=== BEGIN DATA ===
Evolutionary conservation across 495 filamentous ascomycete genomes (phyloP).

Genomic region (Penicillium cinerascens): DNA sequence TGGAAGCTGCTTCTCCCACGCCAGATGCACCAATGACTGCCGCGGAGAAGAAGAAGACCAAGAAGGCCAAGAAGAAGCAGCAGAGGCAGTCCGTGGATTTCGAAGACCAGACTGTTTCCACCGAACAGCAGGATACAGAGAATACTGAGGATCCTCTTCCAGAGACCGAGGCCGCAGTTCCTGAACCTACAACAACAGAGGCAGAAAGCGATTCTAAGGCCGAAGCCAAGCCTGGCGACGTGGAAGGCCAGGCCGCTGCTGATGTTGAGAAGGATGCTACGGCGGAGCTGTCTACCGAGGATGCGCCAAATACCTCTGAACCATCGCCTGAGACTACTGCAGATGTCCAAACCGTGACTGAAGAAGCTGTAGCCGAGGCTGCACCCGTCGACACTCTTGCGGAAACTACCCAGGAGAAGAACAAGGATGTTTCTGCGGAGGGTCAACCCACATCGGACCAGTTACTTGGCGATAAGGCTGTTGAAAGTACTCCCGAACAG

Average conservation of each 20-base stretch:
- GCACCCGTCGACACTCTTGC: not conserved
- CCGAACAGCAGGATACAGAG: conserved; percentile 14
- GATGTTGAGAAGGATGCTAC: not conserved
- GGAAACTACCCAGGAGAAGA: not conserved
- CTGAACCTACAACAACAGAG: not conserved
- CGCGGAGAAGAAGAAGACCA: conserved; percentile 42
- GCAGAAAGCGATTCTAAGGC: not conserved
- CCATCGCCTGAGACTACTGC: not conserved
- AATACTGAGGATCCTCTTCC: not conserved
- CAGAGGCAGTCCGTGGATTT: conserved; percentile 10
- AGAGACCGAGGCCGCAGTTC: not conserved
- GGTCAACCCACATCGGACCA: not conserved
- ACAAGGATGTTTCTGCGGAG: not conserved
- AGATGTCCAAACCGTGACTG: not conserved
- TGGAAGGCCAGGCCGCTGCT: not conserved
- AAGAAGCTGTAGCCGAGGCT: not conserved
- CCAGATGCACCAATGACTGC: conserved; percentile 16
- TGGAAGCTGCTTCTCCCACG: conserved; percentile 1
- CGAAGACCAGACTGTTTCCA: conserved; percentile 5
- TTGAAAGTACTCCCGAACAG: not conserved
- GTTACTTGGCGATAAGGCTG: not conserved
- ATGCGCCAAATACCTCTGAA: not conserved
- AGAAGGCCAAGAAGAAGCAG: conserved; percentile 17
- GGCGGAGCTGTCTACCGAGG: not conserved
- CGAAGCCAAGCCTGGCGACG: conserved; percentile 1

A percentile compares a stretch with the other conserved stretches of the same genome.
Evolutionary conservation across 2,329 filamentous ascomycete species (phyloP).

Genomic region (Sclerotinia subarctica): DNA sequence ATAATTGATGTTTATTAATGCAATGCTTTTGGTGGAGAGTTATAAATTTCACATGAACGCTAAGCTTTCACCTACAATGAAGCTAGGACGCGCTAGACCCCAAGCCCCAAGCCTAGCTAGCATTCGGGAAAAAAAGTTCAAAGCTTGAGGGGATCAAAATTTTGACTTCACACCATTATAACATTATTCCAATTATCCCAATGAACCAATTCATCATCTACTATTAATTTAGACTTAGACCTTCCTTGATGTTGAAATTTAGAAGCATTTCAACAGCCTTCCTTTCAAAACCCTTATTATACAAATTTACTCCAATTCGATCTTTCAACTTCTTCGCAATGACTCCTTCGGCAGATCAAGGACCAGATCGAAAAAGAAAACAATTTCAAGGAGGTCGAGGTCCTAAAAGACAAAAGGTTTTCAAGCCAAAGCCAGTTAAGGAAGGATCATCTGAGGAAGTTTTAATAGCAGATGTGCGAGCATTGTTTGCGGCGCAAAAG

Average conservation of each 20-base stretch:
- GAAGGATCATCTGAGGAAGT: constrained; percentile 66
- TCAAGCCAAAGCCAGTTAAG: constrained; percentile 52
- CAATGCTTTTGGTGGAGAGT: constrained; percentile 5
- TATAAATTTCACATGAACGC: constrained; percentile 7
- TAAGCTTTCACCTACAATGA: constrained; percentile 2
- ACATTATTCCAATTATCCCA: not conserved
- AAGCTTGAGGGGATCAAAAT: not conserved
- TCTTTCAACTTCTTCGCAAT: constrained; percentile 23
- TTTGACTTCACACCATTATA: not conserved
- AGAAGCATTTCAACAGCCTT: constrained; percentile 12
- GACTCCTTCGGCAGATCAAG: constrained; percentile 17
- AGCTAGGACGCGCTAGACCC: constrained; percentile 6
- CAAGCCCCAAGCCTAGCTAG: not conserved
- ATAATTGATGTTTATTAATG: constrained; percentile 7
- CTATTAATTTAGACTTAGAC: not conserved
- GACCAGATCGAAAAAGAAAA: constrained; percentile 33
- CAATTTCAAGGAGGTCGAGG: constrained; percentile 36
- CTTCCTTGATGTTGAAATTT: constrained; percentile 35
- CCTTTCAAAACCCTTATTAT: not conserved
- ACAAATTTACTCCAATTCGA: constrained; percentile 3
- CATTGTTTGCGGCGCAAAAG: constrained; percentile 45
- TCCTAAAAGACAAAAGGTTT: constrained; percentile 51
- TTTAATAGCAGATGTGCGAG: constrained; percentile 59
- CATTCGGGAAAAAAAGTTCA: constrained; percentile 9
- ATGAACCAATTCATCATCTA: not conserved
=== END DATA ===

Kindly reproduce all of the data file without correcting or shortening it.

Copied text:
Evolutionary conservation across 495 filamentous ascomycete genomes (phyloP).

Genomic region (Penicillium cinerascens): DNA sequence TGGAAGCTGCTTCTCCCACGCCAGATGCACCAATGACTGCCGCGGAGAAGAAGAAGACCAAGAAGGCCAAGAAGAAGCAGCAGAGGCAGTCCGTGGATTTCGAAGACCAGACTGTTTCCACCGAACAGCAGGATACAGAGAATACTGAGGATCCTCTTCCAGAGACCGAGGCCGCAGTTCCTGAACCTACAACAACAGAGGCAGAAAGCGATTCTAAGGCCGAAGCCAAGCCTGGCGACGTGGAAGGCCAGGCCGCTGCTGATGTTGAGAAGGATGCTACGGCGGAGCTGTCTACCGAGGATGCGCCAAATACCTCTGAACCATCGCCTGAGACTACTGCAGATGTCCAAACCGTGACTGAAGAAGCTGTAGCCGAGGCTGCACCCGTCGACACTCTTGCGGAAACTACCCAGGAGAAGAACAAGGATGTTTCTGCGGAGGGTCAACCCACATCGGACCAGTTACTTGGCGATAAGGCTGTTGAAAGTACTCCCGAACAG

Average conservation of each 20-base stretch:
- GCACCCGTCGACACTCTTGC: not conserved
- CCGAACAGCAGGATACAGAG: conserved; percentile 14
- GATGTTGAGAAGGATGCTAC: not conserved
- GGAAACTACCCAGGAGAAGA: not conserved
- CTGAACCTACAACAACAGAG: not conserved
- CGCGGAGAAGAAGAAGACCA: conserved; percentile 42
- GCAGAAAGCGATTCTAAGGC: not conserved
- CCATCGCCTGAGACTACTGC: not conserved
- AATACTGAGGATCCTCTTCC: not conserved
- CAGAGGCAGTCCGTGGATTT: conserved; percentile 10
- AGAGACCGAGGCCGCAGTTC: not conserved
- GGTCAACCCACATCGGACCA: not conserved
- ACAAGGATGTTTCTGCGGAG: not conserved
- AGATGTCCAAACCGTGACTG: not conserved
- TGGAAGGCCAGGCCGCTGCT: not conserved
- AAGAAGCTGTAGCCGAGGCT: not conserved
- CCAGATGCACCAATGACTGC: conserved; percentile 16
- TGGAAGCTGCTTCTCCCACG: conserved; percentile 1
- CGAAGACCAGACTGTTTCCA: conserved; percentile 5
- TTGAAAGTACTCCCGAACAG: not conserved
- GTTACTTGGCGATAAGGCTG: not conserved
- ATGCGCCAAATACCTCTGAA: not conserved
- AGAAGGCCAAGAAGAAGCAG: conserved; percentile 17
- GGCGGAGCTGTCTACCGAGG: not conserved
- CGAAGCCAAGCCTGGCGACG: conserved; percentile 1

A percentile compares a stretch with the other conserved stretches of the same genome.
Evolutionary conservation across 2,329 filamentous ascomycete species (phyloP).

Genomic region (Sclerotinia subarctica): DNA sequence ATAATTGATGTTTATTAATGCAATGCTTTTGGTGGAGAGTTATAAATTTCACATGAACGCTAAGCTTTCACCTACAATGAAGCTAGGACGCGCTAGACCCCAAGCCCCAAGCCTAGCTAGCATTCGGGAAAAAAAGTTCAAAGCTTGAGGGGATCAAAATTTTGACTTCACACCATTATAACATTATTCCAATTATCCCAATGAACCAATTCATCATCTACTATTAATTTAGACTTAGACCTTCCTTGATGTTGAAATTTAGAAGCATTTCAACAGCCTTCCTTTCAAAACCCTTATTATACAAATTTACTCCAATTCGATCTTTCAACTTCTTCGCAATGACTCCTTCGGCAGATCAAGGACCAGATCGAAAAAGAAAACAATTTCAAGGAGGTCGAGGTCCTAAAAGACAAAAGGTTTTCAAGCCAAAGCCAGTTAAGGAAGGATCATCTGAGGAAGTTTTAATAGCAGATGTGCGAGCATTGTTTGCGGCGCAAAAG

Average conservation of each 20-base stretch:
- GAAGGATCATCTGAGGAAGT: constrained; percentile 66
- TCAAGCCAAAGCCAGTTAAG: constrained; percentile 52
- CAATGCTTTTGGTGGAGAGT: constrained; percentile 5
- TATAAATTTCACATGAACGC: constrained; percentile 7
- TAAGCTTTCACCTACAATGA: constrained; percentile 2
- ACATTATTCCAATTATCCCA: not conserved
- AAGCTTGAGGGGATCAAAAT: not conserved
- TCTTTCAACTTCTTCGCAAT: constrained; percentile 23
- TTTGACTTCACACCATTATA: not conserved
- AGAAGCATTTCAACAGCCTT: constrained; percentile 12
- GACTCCTTCGGCAGATCAAG: constrained; percentile 17
- AGCTAGGACGCGCTAGACCC: constrained; percentile 6
- CAAGCCCCAAGCCTAGCTAG: not conserved
- ATAATTGATGTTTATTAATG: constrained; percentile 7
- CTATTAATTTAGACTTAGAC: not conserved
- GACCAGATCGAAAAAGAAAA: constrained; percentile 33
- CAATTTCAAGGAGGTCGAGG: constrained; percentile 36
- CTTCCTTGATGTTGAAATTT: constrained; percentile 35
- CCTTTCAAAACCCTTATTAT: not conserved
- ACAAATTTACTCCAATTCGA: constrained; percentile 3
- CATTGTTTGCGGCGCAAAAG: constrained; percentile 45
- TCCTAAAAGACAAAAGGTTT: constrained; percentile 51
- TTTAATAGCAGATGTGCGAG: constrained; percentile 59
- CATTCGGGAAAAAAAGTTCA: constrained; percentile 9
- ATGAACCAATTCATCATCTA: not conserved